Additional Function Button Options for FlexControl: Flex finally let folks with the good ‘ol FlexControl knob to be able to use one of the programmable buttons as a transmit switch. This switch does not however operate in a momentary fashion. Meaning that you push it once to transmit and then you need to push it again to stop transmitting (toggle function). It would be really nice to allow folks the option between the on/off (toggle) style of button versus the push and hold ability. But I am guess that pushing the button simply is just sending a CAT command stored as a macro to the radio, so it was simple for them to implement. It’s OK, but I would still rather use my Heil hand-switch, or foot-switch instead of clicking that button. I’m just sayin’. The other button addition is the CHANGE ACTIVE SLICE function allows you to step through all of the enabled slices, making them “ACTIVE” for tuning.
Well that about covers all the features. Now for a list of the GOTCHAS that I experienced.
After installing SmartSDR ver 1.4.3 I had problems getting my amplifier working. At first I suspected a problem with the amp, but after troubleshooting a bit more I noticed that the TX relay was not engaging. This was because there is now a button to enable external TX through the RCA jack on the rear of the transceiver. Sneaky!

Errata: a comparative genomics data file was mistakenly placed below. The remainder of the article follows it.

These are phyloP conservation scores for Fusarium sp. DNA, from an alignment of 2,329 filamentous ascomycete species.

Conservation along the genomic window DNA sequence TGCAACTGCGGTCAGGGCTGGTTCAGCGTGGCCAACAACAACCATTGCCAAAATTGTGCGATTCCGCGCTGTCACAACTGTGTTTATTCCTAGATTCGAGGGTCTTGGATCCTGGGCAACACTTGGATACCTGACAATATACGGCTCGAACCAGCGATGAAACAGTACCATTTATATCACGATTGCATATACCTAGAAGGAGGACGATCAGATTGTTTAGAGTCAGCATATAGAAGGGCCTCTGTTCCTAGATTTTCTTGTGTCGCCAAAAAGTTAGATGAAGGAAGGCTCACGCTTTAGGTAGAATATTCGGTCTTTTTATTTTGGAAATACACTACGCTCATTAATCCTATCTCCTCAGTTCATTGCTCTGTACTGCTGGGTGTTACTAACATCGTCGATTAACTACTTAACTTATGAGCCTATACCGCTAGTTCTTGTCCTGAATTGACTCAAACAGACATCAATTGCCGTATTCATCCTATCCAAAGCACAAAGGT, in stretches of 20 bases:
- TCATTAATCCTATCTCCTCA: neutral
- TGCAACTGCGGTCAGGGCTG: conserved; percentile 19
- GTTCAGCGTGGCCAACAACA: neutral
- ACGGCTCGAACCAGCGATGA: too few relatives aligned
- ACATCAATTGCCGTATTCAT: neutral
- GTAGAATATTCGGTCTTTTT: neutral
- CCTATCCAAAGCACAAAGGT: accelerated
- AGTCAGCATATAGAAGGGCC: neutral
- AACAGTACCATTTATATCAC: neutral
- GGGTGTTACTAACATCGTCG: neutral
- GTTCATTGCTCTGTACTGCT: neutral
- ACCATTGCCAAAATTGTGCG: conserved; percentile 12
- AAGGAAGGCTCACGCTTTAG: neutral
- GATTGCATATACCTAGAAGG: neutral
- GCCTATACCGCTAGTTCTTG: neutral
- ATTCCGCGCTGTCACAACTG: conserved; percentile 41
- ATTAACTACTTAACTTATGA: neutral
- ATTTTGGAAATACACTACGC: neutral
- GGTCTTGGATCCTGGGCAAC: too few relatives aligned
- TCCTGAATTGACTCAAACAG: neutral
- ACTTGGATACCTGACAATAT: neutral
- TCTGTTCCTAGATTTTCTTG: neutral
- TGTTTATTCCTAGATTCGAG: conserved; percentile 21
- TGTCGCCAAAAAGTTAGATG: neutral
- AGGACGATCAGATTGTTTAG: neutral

So, if you have an amplifier and it doesn’t seem to want to transmit anymore, check to make sure RCA TX1 is ENABLED. Perhaps this button has been here in other versions, but was enabled by default or something, I am not sure without researching it, but I thought that was quite interesting that my settings were not passed on from one version of SmartSDR to another.
That actually seems to be a big problem for most users that when they upgrade SmartSDR, or upgrade computers and re-install the software that various settings are not retained. I did backup my global profile and transmit profiles, but some settings are obviously still not part of either those two profiles yet.
The bottom line: Overall the version 1.4.0 and version 1.4.3 SmartSDR updates are really great! Until DAX was fixed in version 1.4.0 I would not have recommended a Flex 6000 series to hams that were big on data modes. This was really because DAX was so sketchy. Also I should state that there have been many other improvements made to SmartSDR other than what I covered here. I just stuck to the main bigger picture type features and problem fixes. For more information please see the release notes for the the version of SmartSDR that you wish to update to. The guys at Flex Radio Systems do a great job with documentation.